There are many good local Liverpool fans, who would be supporting Liverpool irrespective of the club’s history and success. There are also many families that are split down the middle, so why the huge cultural difference? Well, if Everton were constantly being celebrated by big-money establishment forces, even when we were winning nothing, I’d be a triumphalist blurt, too. Before his untimely death, VVD was a serious contender for the best CB in the league, few could argue against this. But do you remember when Agger and Skrtel were the best CB paring in the league?? Do you remember that Lucas Leiva was the best CM in the league??? Reina the best GK?? These were things that Liverpool fans genuinely believed, despite their team consistently finishing outside the top four. That belief, that cultural triumphalism, is indicative of a lack of self-awareness. But it props their club up, it’s lapped up and perpetuated by the establishment and, for Everton, continually renders us as an obsolete club that happens to play in Liverpool.
Moshiri gets this, hence why he made an effort to reclaim the Liver Birds for Everton. Liverpool came after Everton, but have the gall to believe that they own the city, they are its only club. Just look at their appropriation of the Liver Birds; they even tried to trademark the word ‘Liverpool’. Everton fans need to remember that we are this city’s first club and it’s us, not Liverpool, that carry this city’s values of fairness and solidarity around the world. Not the club that has Liverpool’s past, not the club that is trying to shape football’s future in its own, twisted fashion.
How has Liverpool’s triumphalist culture affected Everton only? Look no further than both Leeds and Newcastle United. These are both clubs that are huge footballing institutions but both, especially Newcastle, lack Everton’s success. What do both these clubs believe? That they are titans of English football and bigger than Everton. This is not true, they are one city-clubs; add another two and we’re looking at Sheffield Wednesday/United or even Bristol City/Rovers. Yet Everton is viewed as smaller despite being our success and huge fanbase, because in the eyes of the media, we are a poor relation to THE REDS. The media and the big-money laps up the delusions of Newcastle and Leeds as it makes their own product more marketable: LOOK AT ALL THESE HUGE CLUBS. YES NEWCASTLE AND LEEDS, YOU ARE HUGE. HAVE YOU GOT THAT £30, BY THE WAY?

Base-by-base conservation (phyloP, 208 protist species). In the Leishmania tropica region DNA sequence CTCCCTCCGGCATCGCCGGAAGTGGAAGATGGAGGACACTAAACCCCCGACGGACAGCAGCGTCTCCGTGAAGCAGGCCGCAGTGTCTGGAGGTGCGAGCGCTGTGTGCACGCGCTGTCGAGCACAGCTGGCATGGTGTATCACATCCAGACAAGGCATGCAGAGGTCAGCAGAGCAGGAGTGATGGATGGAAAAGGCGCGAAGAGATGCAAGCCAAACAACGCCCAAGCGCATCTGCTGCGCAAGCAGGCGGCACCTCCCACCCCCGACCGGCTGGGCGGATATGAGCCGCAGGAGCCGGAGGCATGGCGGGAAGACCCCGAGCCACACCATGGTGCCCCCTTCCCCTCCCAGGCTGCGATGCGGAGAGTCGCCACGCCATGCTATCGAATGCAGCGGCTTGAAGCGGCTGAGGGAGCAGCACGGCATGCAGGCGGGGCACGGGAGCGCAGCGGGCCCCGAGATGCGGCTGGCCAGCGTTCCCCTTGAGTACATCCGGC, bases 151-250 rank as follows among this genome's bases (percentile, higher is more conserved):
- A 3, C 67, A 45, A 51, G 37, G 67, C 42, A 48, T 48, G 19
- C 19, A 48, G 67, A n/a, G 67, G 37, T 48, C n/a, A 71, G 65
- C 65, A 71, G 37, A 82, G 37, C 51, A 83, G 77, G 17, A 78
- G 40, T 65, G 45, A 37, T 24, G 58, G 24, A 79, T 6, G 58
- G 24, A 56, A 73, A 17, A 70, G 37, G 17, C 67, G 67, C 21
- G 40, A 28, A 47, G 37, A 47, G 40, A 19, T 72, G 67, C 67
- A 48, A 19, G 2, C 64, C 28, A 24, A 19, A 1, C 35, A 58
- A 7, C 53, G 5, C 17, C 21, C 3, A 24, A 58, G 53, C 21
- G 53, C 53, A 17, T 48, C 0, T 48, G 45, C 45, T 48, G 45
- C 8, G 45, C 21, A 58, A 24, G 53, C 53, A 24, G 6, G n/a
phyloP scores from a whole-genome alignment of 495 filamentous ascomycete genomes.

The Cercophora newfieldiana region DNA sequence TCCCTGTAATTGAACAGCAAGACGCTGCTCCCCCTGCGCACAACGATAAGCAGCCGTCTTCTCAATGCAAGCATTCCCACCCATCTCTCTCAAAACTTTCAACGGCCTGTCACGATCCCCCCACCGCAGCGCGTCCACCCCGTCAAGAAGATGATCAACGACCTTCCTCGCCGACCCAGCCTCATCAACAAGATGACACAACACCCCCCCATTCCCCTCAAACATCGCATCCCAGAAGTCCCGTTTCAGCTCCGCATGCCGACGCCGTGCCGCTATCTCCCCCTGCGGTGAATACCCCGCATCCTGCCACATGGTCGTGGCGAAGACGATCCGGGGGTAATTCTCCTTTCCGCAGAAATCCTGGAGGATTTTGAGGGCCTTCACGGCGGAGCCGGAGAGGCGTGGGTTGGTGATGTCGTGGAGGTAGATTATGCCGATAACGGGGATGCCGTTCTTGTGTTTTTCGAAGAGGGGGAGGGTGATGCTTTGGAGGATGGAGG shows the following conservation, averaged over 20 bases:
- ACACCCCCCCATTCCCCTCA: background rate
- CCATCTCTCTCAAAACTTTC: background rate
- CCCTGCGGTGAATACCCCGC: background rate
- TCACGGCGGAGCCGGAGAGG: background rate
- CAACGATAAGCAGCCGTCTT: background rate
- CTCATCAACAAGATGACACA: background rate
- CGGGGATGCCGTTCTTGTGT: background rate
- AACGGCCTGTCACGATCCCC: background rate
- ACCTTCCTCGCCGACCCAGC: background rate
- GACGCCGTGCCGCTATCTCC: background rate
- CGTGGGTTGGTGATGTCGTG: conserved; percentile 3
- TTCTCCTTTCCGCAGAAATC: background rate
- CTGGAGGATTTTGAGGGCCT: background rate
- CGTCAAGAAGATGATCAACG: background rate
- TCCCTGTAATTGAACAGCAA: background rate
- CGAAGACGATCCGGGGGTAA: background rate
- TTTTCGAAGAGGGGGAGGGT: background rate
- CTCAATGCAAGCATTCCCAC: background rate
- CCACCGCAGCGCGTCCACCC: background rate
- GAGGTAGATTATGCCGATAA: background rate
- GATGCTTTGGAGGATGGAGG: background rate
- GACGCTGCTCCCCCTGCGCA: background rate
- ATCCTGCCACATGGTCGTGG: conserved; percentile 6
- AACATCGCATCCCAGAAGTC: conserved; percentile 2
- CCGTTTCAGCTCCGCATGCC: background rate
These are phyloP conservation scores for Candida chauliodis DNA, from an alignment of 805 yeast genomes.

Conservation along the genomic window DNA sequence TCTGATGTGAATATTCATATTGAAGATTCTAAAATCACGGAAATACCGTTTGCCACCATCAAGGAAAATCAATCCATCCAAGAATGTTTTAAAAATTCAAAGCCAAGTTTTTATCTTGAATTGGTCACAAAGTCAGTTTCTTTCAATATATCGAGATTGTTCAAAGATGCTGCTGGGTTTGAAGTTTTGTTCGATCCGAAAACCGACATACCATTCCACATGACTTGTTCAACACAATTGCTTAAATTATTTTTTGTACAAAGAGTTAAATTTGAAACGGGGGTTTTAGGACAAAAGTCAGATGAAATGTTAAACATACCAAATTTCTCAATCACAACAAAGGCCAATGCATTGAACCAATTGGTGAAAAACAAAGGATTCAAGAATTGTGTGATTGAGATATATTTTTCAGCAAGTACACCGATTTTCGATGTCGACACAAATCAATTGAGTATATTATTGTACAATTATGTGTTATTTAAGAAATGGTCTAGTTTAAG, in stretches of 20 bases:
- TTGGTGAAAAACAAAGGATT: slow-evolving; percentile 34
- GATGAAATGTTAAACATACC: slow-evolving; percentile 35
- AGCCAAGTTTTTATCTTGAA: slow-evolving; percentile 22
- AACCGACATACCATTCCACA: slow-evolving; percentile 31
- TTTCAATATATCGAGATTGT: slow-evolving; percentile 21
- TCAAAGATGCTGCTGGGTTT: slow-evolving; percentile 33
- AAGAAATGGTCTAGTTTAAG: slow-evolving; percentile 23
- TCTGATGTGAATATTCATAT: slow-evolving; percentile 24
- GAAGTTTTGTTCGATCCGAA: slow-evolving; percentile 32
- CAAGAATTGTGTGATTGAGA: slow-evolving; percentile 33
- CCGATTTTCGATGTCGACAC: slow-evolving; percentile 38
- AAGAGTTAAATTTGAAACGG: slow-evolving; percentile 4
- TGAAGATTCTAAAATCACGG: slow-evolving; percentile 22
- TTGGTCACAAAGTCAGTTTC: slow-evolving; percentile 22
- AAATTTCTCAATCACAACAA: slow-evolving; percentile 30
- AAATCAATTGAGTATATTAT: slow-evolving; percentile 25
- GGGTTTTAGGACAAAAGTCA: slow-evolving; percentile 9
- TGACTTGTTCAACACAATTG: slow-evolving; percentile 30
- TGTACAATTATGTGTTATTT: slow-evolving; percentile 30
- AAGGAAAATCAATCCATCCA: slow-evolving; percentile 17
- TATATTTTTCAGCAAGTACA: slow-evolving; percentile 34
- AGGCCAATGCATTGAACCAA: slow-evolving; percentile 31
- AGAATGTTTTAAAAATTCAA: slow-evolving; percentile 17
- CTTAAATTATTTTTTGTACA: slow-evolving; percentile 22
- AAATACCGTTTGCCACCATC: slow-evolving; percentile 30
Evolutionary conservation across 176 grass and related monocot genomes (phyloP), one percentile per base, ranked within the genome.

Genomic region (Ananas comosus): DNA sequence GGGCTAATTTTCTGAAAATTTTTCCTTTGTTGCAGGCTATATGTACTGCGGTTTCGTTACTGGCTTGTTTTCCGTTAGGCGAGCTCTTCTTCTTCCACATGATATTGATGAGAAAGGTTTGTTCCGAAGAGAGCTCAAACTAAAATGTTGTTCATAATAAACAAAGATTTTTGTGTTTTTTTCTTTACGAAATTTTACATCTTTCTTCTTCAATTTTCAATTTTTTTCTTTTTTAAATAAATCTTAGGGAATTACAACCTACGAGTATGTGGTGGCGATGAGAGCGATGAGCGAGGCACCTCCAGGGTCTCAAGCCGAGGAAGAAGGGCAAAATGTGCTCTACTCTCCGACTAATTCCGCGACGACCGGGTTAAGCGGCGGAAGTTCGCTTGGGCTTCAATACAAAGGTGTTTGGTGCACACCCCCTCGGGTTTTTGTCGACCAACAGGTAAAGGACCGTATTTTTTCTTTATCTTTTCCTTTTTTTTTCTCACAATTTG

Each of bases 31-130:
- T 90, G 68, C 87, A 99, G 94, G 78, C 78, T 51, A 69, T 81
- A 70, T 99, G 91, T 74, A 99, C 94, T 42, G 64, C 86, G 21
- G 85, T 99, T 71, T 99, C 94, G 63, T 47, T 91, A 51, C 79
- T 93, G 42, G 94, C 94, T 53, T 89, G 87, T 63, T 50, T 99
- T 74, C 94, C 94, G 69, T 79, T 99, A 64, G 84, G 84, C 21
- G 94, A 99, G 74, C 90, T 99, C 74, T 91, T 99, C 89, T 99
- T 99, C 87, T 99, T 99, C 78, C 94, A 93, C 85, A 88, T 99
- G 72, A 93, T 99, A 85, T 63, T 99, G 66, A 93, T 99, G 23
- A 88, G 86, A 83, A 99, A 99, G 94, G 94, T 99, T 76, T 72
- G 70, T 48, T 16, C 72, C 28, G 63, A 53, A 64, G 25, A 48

Sadly, money and TV aren’t leaving football anytime soon. This means that this cultural problem is something that Everton needs to solve. Moshiri understands this, with the acquisition of one of world football’s most decorated managers, the reclaiming of the Liver Building, and the move to the new stadium at Bramley Moore. This “Everton Cringe”, however does point to a wider problem in English Football: that greed, self-promotion, disregard for others (things that we find abhorrent in normal life) are all celebrated in the big-money game.
In terms of Scotland going it alone, it’s not for me to say. In terms of English football going it without the big-money and establishment clubs that represent it. Well, I’d have a referendum tomorrow.